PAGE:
Ashwagandha supplementation with a resistance training program increased muscle strength, muscle size, and testosterone and had reduced muscle damage and body fat percentage in a study with 57 men [23].

In another trial of 18 people, ashwagandha increased muscle strength [24].

Ashwagandha increased the body weight and muscle mass of rats [14, 25].

6) Has Anti-Diabetes Effects

Ashwagandha was able to decrease blood sugar levels similarly to diabetes medication in a trial of 12 people [26].

It also reduced blood sugar levels in several animal studies. In some of the studies, HbA1C and insulin levels were improved as well [27, 28, 29, 30].

In other animal studies, ashwagandha also improved complications from diabetes, such as testicular dysfunction and painful nerve dysfunction as well as improving antioxidant status [31, 32, 33].

Ashwagandha is also protective against pancreatic cell damage in an animal model of type 2 diabetes [33].

7) Promotes Heart Health

A review paper found that ashwagandha can be beneficial for the heart. It can reduce blood pressure and cholesterol and prevent the hardening of arteries [29].

Ashwagandha reduced systolic blood pressure in two studies with 65 people [34, 35].

Taking 1 g/day of ashwagandha improved athletic endurance in a study of 40 people [36].

In animal studies, ashwagandha was shown to:

  • Decrease triglyceride levels [37]
  • Protect against oxidative damage during heart attacks [38]
  • Protect against toxicity in the heart from doxorubicin, a chemotherapy treatment [29]
  • Have a protective effect against stroke [39]
  • Have a protective effect in rats given heart attacks [40]

However, there were two cases where ashwagandha caused fast heartbeat in older men [41].

8) Fights Infections

Ashwagandha showed activity against most of the bacteria, fungi, and viruses tested [42].

The root extract also increased immune cell activation in a clinical trial with 5 people. A review paper had similar findings [43, 44].


An herbal preparation containing ashwagandha given with pharmaceutical tuberculosis medication decreased coughing, bloody coughing, and fever and improved breathing and body weight in a study with 133 people. Another study with 99 people found similar results [45, 46].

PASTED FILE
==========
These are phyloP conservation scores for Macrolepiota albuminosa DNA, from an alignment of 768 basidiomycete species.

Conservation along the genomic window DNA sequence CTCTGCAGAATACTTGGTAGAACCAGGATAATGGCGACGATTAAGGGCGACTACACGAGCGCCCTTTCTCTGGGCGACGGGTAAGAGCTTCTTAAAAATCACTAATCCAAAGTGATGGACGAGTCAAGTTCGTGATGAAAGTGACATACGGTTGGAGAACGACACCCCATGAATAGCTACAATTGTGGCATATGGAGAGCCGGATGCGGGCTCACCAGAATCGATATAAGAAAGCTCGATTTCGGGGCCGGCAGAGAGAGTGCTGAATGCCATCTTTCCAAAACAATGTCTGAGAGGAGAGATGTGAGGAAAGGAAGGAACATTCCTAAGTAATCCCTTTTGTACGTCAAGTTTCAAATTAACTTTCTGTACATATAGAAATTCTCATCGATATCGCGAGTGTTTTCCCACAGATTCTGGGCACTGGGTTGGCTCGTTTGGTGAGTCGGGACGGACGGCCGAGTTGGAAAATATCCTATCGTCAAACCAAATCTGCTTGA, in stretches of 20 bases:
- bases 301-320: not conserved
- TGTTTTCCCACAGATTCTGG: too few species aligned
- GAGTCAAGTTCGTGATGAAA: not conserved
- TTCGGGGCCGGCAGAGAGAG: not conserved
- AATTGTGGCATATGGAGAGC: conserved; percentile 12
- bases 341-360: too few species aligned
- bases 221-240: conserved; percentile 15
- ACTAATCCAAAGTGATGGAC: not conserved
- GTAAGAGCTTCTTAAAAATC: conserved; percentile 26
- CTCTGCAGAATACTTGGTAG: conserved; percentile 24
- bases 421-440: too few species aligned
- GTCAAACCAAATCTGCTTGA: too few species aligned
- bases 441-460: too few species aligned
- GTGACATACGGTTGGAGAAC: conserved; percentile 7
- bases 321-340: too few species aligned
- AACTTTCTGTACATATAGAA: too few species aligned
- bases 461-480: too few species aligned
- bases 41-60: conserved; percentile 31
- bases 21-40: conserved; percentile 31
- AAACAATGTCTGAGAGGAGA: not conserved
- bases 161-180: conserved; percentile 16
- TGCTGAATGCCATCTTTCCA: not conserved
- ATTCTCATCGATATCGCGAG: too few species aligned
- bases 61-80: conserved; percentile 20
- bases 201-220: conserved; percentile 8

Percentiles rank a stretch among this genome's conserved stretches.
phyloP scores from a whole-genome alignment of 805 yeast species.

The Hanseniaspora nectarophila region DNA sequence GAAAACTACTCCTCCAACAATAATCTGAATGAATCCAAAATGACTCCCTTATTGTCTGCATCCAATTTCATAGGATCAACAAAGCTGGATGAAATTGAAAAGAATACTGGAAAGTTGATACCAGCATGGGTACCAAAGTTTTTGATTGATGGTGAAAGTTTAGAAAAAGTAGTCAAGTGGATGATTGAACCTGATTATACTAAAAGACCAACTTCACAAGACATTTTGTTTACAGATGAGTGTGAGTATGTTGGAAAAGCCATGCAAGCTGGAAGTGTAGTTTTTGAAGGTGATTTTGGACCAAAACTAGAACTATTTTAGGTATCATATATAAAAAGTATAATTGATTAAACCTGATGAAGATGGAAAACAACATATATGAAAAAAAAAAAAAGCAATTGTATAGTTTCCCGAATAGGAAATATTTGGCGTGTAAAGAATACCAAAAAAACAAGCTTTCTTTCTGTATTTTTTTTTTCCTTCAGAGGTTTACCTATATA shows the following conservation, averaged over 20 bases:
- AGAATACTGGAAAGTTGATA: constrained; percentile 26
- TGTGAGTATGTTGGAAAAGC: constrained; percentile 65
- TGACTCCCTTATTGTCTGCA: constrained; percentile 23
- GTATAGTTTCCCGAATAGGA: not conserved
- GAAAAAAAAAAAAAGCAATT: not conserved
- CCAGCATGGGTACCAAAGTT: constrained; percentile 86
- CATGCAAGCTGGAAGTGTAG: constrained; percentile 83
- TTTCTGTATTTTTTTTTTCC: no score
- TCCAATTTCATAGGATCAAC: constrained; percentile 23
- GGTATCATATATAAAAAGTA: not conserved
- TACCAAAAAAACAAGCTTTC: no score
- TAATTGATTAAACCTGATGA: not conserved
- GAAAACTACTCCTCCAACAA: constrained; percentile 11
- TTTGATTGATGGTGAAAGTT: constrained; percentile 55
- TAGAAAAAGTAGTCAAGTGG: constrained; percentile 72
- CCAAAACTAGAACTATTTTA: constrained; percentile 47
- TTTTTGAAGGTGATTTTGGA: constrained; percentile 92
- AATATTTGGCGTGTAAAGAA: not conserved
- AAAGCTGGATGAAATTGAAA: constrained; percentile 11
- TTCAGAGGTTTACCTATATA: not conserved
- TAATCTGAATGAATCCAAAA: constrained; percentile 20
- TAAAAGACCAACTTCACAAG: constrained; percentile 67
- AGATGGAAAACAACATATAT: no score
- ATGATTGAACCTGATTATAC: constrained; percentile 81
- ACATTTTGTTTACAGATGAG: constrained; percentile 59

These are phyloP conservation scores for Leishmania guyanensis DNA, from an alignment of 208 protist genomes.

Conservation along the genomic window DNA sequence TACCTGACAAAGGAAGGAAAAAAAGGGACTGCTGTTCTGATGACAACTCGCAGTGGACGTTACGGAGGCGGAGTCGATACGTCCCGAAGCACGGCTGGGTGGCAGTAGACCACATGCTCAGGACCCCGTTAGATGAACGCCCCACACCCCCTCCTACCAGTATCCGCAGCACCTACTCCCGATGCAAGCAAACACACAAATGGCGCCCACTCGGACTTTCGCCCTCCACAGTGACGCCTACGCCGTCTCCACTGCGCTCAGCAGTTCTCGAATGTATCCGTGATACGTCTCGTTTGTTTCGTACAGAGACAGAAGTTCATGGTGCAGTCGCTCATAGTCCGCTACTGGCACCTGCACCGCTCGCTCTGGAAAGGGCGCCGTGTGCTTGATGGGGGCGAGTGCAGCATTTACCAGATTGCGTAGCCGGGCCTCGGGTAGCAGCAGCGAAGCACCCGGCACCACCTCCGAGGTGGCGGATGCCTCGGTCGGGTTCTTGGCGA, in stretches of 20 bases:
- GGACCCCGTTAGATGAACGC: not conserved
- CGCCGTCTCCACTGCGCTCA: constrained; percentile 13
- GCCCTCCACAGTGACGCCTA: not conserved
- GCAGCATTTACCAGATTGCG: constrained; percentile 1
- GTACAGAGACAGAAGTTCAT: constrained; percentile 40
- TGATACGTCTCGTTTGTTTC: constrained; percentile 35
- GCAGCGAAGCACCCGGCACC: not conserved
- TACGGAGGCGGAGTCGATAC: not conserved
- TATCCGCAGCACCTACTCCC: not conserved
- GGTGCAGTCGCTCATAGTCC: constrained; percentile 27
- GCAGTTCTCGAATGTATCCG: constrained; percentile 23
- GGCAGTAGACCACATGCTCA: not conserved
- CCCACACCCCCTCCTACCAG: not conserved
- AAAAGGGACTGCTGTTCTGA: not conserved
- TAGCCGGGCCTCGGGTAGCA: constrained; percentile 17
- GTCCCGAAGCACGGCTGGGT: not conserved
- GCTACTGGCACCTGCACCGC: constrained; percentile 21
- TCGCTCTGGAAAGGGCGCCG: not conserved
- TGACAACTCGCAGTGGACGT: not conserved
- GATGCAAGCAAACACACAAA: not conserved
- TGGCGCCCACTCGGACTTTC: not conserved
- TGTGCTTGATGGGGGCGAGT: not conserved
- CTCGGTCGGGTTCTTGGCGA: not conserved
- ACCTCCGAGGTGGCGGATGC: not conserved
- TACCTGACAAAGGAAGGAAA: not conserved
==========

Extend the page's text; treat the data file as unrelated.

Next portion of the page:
It also had antibacterial effects on these bacteria:

  • Salmonella infection in mice [47]
  • Clavibacter michiganensis in a cell study [48]
  • Methicillin-resistant Staphylococcus aureus (MRSA) in a cell study [49]


In a study with 29 people, a herbal remedy containing ashwagandha helped with viral hepatitis recovery [50].

It also had the following antiviral effects:

  • Chikungunya virus in mice [51]
  • Herpes simplex type 1 in a cell study [52]
  • HIV-1 in a cell study [53]
  • Infectious Bursal Disease virus in a cell study [54]


Ashwagandha inhibited fungal growth in a cell study [48]:

  • Aspergillus flavus
  • Fusarium oxysporum
  • Fusarium verticillioides


Ashwagandha had anti-parasitic effects in animal studies:

  • Leishmaniasis (Leishmania donovani) [55, 56, 57, 56]
  • Malaria (Plasmodium berghei) [58]

9) Can Help Obsessive-Compulsive Disorder

In a study of 30 OCD patients, 120 mg/day of ashwagandha extract taken with the patients’ normal OCD medication was helpful in reducing symptoms [59].

It was also effective in treating OCD in mice [60].

10) Can Help Attention Deficit-Hyperactivity Disorder

A herbal mix containing ashwagandha, peony, Gotu kola, spirulina, bacopa monnieri, and lemon balm improved response time consistency and speed, impulsivity, and focus in a study of 120 children with ADHD [61].

11) Can Reduce Schizophrenia Symptoms

In a pilot trial of 11 people, ashwagandha reduced some of the sensory and cognitive issues experienced by schizophrenia patients [62].

However, it did not help with feelings of isolation or depression in a study of 25 schizophrenia patients [63].

12) Reduces Pain

Ashwagandha is an effective pain reliever [14].

10 g of ashwagandha effectively reduced pain and joint tenderness and swelling in a study of 86 people with rheumatoid arthritis [64].

In another study of 42 people, a herb mixture containing ashwagandha, Indian frankincense, turmeric, and zinc reduced osteoarthritis pain [65].

It also relieved pain in a rat study [14].

13) Relieves Menopausal Symptoms

Ashwagandha is effective in the management of menopausal syndrome. It stimulates the hormonal glands and helps regulate the secretion of hormones during menopause [R, R].

Ashwagandha is effective in reducing symptoms such as hot flashes, mood fluctuations, sleep issues, irritability, and anxiety in a study with 51 women [66].